International Youth Day: Zimbabwe youth call for more entrepreneurial initiatives

About the Author

Ndanatsiwa Tagwireyi is AWF’s Communications Assistant based in Harare, Zimbabwe. She believes that communication plays an overarching role in wildlife conservation and sustainable development and has the power to transform lives. More

In his 2023 International Youth Day message, the United Nations Secretary-General António Guterres notes that it is important to ensure that young people gain and apply skills in a green economy as the world celebrates the determination, ideas, and leadership of young people.

“Across all of today’s challenges, young people are calling for bold and accelerated action, standing in solidarity with the most vulnerable, and designing solutions to ensure social, economic and climate justice, and peace and prosperity for all,” Guterres pinpoints.

Running under the theme “Green Skills for Youth: Towards a Sustainable World,” the 2023 International Youth Day places emphasis on green skills as knowledge, abilities, values, and attributes needed to develop and support a sustainable and resource-efficient society. These include transversal skills to facilitate environmentally sustainable decisions in both work and home settings.

Two people gardening

AYIO promotes income-generating projects like gardening.

Within the communal area of Mbire District, Northern Zimbabwe, young people are using their skills in devising local solutions to their own challenges as a way of promoting sustainable development. A group of 50 young people in Mbire District, for example, converged to form the Angwa Youth Initiative Organisation (AYIO), an establishment specializing in entrepreneurial income-generating projects such as poultry production and gardening.

AYIO was formed in February 2022 and registered under Zimbabwe Youth Council (ZYC) in November 2022, soon after some of the group’s members attended the African Wildlife Foundation Youth Engagement Strategy (YES) Co-Creation Workshop last year in November. The workshop brought together youth participants drawn from AWF priority landscapes, the Zimbabwe Youth Council, youth-serving organizations, and tertiary institutions to identify and strengthen existing youth leaders and networks to steward a modern Zimbabwe that places conservation of Zimbabwe wildlife as the centerpiece of its development.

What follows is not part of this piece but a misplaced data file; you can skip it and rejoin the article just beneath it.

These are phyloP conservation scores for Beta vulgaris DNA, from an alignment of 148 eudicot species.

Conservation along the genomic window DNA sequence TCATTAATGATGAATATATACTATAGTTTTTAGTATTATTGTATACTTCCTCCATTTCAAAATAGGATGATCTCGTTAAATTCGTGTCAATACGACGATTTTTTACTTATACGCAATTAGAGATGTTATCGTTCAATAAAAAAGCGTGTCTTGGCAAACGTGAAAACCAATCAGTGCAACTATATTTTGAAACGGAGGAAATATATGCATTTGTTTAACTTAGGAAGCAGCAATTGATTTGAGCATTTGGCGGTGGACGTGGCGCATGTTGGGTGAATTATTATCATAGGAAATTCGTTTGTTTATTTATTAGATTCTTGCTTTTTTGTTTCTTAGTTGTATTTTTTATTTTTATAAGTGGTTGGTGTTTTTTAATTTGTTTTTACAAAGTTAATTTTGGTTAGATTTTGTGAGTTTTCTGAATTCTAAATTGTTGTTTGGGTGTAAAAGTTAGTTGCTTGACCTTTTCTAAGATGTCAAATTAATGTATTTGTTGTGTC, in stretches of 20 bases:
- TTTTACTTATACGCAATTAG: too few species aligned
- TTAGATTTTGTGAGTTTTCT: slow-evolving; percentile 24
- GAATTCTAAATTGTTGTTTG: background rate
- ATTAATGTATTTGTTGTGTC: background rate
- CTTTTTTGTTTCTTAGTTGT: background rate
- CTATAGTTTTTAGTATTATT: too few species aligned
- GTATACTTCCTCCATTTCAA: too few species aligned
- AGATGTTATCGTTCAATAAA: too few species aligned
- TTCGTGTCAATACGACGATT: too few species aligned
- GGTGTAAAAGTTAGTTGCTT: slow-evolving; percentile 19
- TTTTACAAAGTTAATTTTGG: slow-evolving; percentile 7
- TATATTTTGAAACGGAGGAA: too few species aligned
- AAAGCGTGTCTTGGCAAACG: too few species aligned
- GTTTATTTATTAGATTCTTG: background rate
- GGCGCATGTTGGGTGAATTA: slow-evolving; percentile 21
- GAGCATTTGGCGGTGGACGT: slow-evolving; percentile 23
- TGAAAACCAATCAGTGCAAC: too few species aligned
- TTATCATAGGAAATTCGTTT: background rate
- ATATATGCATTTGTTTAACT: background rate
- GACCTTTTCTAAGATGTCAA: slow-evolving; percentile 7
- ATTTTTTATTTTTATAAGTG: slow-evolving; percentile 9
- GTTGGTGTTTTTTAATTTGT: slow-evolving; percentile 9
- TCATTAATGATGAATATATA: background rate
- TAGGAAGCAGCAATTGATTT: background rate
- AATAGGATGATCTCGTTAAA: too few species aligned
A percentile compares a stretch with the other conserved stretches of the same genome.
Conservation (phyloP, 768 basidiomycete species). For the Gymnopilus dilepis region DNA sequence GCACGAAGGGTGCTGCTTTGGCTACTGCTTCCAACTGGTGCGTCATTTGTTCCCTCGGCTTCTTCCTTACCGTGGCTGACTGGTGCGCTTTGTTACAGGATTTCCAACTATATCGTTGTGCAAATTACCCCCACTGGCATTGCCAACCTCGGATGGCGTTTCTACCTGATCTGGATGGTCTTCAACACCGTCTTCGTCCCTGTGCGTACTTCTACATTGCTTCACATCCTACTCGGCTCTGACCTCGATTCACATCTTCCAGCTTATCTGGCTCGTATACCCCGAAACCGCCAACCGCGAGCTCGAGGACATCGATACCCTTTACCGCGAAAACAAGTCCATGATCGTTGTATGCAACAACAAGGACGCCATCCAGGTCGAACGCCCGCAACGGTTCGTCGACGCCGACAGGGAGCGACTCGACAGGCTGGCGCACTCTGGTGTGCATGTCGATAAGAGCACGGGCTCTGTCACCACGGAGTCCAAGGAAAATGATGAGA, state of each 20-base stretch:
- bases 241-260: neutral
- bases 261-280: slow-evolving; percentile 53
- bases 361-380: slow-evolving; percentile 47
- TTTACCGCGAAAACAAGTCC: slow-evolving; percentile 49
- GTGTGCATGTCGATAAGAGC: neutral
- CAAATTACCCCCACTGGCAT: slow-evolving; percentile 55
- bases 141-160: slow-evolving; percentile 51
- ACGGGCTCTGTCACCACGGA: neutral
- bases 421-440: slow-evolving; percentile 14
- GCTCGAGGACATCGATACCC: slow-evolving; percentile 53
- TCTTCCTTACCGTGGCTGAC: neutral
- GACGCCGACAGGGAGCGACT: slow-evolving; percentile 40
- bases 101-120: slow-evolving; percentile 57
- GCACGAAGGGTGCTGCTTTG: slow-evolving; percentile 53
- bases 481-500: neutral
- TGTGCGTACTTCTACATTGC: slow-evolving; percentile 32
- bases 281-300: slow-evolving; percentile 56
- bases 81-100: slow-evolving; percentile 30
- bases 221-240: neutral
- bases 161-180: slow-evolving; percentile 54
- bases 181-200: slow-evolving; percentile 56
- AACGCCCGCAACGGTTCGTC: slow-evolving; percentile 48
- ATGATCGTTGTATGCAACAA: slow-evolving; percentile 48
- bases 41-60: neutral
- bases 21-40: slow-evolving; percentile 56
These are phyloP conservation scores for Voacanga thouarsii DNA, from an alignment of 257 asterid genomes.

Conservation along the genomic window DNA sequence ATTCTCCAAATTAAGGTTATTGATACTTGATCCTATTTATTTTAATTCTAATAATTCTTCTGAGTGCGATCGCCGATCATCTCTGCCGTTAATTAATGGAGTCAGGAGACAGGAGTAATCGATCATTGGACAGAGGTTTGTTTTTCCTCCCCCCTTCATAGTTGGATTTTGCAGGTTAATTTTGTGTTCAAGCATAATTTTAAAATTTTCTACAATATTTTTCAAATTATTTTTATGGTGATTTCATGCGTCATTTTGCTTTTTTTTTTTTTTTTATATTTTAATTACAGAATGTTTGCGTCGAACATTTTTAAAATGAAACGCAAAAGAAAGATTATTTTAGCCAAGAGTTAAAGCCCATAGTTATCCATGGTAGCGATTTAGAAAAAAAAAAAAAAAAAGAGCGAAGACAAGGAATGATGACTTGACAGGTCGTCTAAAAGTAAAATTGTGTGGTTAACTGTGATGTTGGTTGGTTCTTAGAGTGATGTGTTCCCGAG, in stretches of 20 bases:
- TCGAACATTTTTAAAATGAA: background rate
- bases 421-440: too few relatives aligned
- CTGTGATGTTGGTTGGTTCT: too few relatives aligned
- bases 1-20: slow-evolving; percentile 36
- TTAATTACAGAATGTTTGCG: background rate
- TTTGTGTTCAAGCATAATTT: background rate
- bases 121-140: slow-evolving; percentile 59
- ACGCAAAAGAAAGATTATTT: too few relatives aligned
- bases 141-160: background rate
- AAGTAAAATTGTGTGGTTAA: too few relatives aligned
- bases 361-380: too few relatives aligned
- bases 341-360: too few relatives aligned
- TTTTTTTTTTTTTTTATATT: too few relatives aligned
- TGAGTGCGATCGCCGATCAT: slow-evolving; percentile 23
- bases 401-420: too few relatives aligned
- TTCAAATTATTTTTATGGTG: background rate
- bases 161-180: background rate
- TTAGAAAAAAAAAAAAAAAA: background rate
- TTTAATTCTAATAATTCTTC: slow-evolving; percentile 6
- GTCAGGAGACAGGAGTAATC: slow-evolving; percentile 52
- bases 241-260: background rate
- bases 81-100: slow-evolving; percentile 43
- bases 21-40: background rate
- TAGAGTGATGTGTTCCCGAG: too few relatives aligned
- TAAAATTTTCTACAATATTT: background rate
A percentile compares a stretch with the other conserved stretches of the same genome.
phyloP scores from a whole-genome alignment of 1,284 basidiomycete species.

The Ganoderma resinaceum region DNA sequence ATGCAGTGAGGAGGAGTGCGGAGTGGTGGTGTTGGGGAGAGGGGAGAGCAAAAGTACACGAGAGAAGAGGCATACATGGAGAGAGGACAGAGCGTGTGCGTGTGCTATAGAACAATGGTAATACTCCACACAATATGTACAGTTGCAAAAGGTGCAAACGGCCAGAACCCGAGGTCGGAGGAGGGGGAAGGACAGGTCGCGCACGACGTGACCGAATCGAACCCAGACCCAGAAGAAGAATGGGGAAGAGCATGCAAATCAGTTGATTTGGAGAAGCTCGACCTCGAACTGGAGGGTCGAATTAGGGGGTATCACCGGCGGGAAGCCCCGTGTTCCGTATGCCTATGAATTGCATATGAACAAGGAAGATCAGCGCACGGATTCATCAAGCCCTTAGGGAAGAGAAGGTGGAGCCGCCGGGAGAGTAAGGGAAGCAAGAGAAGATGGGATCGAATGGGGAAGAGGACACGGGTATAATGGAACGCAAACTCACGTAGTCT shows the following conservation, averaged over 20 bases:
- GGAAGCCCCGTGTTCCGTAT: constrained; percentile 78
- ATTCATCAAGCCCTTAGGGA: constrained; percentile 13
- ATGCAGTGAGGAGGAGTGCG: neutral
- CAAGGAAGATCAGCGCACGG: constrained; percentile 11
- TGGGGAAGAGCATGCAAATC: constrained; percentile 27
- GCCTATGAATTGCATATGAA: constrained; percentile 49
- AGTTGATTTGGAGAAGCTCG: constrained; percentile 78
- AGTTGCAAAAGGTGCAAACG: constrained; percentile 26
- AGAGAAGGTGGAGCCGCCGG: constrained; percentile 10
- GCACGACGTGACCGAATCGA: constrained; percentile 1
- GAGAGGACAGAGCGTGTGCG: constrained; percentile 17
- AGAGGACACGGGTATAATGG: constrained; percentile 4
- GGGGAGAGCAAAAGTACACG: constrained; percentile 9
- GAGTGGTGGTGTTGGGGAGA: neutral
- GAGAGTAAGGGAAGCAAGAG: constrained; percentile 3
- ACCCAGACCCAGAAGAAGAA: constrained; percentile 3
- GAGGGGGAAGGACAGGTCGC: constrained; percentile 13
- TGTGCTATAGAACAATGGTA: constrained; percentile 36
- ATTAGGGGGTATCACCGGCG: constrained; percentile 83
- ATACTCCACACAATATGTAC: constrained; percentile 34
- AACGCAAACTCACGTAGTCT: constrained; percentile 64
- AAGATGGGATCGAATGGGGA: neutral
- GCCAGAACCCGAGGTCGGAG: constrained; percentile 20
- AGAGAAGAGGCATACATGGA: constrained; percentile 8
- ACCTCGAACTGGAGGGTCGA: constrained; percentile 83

“Our participation at the AWF Youth Co-creation Workshop was a springboard for registration of our association. This is because the relevant stakeholder, Zimbabwe Youth Council, was also available at that workshop, and it shed more light on how young people can register their companies and associations; soon after the workshop, we engaged them and registered our association,” Marisa Black, who is currently coordinating AYIO, said, citing that being one of the workshop’s participants inspired him to have a collaborative approach. Black is also the Mbire District Ward 1 and 2 Youth Officer under the Ministry of Youth, Sport, Arts and Recreation.

Starting as a mere WhatsApp group where young people in Angwa would come together to discuss various developmental aspects affecting them, AYIO became an organized initiative showing the capabilities of youth in making the most out of the modern communication technologies. The platform roped in professionals in Mbire District including Agriculture Extension Officers, Community Development Officers, and Women Affairs Officers, who have been assisting them with vital information and technical support. AWF also shared motivational books with young people through the ‘Online Library Initiative’ as a way of equipping them to think outside the box.

Wide shot of a road with a motorcycle

Mbire District is part of the Mid-Zambezi Valley, an AWF focal landscape

“Through this library, the mindset of several youths was transformed significantly to the extent of coming up with an initiative which is spearheading the transformation of lives of the youths within the landscape through sustainable livelihoods activities,” Black reflected. “AWF has become a source of inspiration through sharing books that build on our perspectives on good leadership, which are becoming a driving force for youths to participate in developmental projects.”

Young people under AYIO are currently growing vegetables using water from the Angwa River and conducting poultry projects specifically focusing on road runners, and they plan to venture into the non-timber forest product business by manufacturing drinks using baobabs.

These young people are not selfish; they wish to help underprivileged members of the community through their income.

Youth photo in an instagram cutout

“It was all about assisting each other financially as youth by doing projects and creating job opportunities; we see this initiative becoming more and more productive to assist many young people in our ward,” the optimistic AYIO Vice Chairperson Abigail Kafamauro said.

Marisa Black envisions that in the near future, AYIO will be a reference point for what successful sustainable entrepreneurship looks like and will emulate their actions. He visualizes a fully-fledged AYIO Learning Hub with pilot projects for youths in Zimbabwe and Africa to learn and interact with each other.

As Black and Kafamauro join the rest of the world in commemorating the International Youth Day, they shared a few words with young people like them who live in wildlife-rich areas.

“Youth must shun illicit deals like poaching and drug-peddling and venture into the sustainable and legal economic activities to transform their lives,” Black said.

“Young people should not only depend on looking for jobs; they can also start their own projects and create job opportunities in the long run,” Kafamauro added.

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